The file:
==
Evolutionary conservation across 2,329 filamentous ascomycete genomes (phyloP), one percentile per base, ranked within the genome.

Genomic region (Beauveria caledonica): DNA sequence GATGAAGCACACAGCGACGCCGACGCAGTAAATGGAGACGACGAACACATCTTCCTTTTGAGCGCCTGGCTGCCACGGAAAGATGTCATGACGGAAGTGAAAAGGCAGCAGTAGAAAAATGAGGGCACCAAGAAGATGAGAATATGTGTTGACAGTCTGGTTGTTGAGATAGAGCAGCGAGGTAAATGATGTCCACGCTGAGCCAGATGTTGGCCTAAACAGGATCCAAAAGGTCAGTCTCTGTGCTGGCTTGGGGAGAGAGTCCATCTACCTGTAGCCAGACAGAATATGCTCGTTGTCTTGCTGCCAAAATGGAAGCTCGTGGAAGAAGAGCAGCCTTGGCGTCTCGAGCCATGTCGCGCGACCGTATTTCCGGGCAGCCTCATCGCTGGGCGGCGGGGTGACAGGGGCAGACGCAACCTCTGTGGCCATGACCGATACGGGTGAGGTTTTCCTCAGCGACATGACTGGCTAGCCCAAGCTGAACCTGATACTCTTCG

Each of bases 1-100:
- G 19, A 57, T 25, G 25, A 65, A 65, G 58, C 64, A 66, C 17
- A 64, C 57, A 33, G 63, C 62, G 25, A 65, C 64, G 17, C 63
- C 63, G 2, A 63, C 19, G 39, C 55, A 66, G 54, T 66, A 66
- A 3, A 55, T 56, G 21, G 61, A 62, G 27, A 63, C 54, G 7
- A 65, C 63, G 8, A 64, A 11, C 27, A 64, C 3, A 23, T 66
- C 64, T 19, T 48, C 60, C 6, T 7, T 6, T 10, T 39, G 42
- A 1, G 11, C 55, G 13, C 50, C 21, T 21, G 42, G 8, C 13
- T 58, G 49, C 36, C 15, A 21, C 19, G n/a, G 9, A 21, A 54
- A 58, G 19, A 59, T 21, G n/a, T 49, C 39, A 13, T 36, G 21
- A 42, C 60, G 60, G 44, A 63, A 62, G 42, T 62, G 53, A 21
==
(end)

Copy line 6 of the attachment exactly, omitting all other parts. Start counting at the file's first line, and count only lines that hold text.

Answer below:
- C 63, G 2, A 63, C 19, G 39, C 55, A 66, G 54, T 66, A 66